Emily Black, 7, of Blacksburg recently returned from the National American Miss Pageant in California, where she placed in the Top 5 in the United States for the Spokesmodel category in the Princess Division.
She delivered her memorized speech entitled “How We Can Make this World a Better Place: Stand Up to Bullying” at the Anaheim Marriott before a ballroom filled with several hundred audience members as well as a panel of judges.
To qualify for nationals, Emily placed in the Queen’s Court at the National American Miss Virginia Pageant, securing her slot to compete at the national level in Anaheim. Also at the state level, Emily earned the title of Most Promising Model and placed in the Top 5 in the Commonwealth of Virginia for the categories of Talent, Top Model, and Photogenic in the Princess Division.
“We really didn’t know what to expect,” said Sarah Black, Emily’s mother, regarding the pageant. “Emily has always been a vivacious and articulate child. When she expressed an interest in competing in National American Miss, we thought we would allow her the opportunity and see if it would be a positive experience. We are pleased this particular pageant disallows makeup for participants younger than teenagers and emphasizes community service and life skills that will be useful in the long term.”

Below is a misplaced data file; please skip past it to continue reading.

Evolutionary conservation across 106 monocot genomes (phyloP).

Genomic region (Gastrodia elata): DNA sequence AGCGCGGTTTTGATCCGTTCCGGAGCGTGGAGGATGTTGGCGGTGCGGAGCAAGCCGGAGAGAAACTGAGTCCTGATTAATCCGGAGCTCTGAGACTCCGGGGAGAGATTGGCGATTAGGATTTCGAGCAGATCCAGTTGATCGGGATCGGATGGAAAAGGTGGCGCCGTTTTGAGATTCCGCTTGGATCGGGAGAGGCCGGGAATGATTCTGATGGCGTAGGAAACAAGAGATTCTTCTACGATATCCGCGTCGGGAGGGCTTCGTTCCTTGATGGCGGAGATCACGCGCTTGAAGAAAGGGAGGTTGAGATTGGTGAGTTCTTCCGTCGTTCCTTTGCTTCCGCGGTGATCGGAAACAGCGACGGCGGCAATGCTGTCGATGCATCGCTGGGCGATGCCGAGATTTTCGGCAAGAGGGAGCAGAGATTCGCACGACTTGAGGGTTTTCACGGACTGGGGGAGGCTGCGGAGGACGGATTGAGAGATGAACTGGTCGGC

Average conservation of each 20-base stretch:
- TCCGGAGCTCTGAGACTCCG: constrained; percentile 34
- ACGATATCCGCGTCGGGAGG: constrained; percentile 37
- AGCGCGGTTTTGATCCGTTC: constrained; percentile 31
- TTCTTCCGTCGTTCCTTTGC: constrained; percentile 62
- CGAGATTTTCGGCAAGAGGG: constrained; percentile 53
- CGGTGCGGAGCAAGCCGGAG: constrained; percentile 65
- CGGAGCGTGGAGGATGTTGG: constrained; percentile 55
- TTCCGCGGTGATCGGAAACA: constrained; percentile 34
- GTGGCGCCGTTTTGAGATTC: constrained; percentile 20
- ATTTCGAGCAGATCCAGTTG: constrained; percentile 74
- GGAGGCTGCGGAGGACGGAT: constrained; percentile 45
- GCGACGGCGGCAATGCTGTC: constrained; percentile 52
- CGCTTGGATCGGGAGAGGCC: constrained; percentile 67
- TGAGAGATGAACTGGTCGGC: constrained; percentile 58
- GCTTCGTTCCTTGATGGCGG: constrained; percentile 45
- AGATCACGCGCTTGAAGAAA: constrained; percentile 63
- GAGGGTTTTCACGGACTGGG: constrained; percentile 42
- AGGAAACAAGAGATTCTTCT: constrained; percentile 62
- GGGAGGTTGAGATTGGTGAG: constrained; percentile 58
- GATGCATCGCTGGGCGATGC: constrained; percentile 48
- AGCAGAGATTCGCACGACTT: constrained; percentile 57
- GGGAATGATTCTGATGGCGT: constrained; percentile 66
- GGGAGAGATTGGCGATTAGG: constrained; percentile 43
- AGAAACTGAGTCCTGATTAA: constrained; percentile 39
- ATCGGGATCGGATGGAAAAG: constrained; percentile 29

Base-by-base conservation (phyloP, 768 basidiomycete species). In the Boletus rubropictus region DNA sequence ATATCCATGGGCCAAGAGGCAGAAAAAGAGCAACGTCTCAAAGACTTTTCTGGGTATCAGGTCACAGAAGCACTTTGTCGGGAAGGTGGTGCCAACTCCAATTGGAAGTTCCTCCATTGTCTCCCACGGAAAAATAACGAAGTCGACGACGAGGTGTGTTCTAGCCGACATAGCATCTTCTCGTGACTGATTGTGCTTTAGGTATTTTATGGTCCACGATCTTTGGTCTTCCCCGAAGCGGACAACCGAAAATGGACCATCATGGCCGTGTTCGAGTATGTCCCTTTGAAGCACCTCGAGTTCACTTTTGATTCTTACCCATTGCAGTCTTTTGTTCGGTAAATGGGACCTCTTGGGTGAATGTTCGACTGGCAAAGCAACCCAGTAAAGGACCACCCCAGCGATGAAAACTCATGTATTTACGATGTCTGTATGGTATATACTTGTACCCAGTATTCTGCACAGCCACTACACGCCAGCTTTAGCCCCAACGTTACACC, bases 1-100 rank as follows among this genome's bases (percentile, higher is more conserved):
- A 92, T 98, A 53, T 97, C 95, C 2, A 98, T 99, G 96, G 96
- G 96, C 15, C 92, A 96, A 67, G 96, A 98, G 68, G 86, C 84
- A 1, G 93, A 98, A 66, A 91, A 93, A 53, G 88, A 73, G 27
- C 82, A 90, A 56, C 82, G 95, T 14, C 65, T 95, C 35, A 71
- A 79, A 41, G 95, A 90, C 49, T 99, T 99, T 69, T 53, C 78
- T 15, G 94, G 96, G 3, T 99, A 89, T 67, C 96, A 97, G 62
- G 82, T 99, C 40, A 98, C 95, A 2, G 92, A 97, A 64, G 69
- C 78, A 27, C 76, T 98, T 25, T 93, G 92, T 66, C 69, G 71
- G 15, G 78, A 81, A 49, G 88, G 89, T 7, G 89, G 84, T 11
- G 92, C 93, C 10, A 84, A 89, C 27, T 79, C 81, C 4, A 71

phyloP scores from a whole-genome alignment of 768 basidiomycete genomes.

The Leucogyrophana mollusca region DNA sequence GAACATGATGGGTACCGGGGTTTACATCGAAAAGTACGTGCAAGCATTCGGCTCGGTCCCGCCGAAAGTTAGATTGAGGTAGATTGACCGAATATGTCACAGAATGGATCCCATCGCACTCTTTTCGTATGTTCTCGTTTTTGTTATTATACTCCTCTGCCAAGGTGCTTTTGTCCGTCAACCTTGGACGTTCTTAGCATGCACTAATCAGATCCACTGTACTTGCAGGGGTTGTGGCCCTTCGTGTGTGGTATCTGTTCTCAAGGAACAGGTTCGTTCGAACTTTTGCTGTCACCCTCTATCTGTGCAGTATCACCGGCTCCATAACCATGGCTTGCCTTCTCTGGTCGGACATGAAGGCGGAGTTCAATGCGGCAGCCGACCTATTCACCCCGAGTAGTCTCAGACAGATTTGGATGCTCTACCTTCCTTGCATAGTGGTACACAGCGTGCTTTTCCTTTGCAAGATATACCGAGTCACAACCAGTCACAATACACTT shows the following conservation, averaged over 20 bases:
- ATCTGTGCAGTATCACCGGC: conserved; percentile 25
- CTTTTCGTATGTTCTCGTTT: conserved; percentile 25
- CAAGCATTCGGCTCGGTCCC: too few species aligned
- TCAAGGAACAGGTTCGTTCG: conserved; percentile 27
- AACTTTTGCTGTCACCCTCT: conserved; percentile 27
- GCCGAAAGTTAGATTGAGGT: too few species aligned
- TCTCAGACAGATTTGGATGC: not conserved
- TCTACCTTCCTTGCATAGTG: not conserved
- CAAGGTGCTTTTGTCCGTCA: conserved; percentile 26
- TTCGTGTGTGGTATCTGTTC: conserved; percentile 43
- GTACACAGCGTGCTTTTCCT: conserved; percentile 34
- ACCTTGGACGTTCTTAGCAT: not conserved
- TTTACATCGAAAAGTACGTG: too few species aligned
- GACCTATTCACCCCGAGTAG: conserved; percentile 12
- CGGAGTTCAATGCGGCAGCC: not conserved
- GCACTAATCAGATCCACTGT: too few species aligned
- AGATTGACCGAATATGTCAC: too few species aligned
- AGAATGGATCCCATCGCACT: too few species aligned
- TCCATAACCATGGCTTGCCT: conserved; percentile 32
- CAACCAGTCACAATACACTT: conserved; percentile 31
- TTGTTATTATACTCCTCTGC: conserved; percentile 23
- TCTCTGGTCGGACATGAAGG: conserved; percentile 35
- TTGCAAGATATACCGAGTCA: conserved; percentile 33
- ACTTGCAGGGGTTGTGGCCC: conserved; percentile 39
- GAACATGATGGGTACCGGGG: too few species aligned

Many girls hired coaches and speechwriters who flew out to California to advise their pageant participants throughout the eight-day event. However, Emily and her family decided to see how well Emily could do all on her own. Sarah Black added, “We are proud of Emily not simply for her awards but more so for her willingness to try something new and bold, make new friends, and truly be the best version of herself.”
Emily completed her community service component at her home parish of St. Mary’s Catholic Church in Blacksburg where she helped prepare materials for faith formation.
She is a second-grader at Kipps Elementary School and the daughter of Jonathan and Sarah Black.
National American Miss is dedicated to developing the success of young women across the country with a program that is designed to be age-appropriate and family-oriented.
Pageants are held in each state for girls ages four to eighteen in five different age divisions. Emphasis is placed on the importance of gaining self-confidence, learning new skills, cultivating healthy attitudes about competition, and setting and achieving personal goals.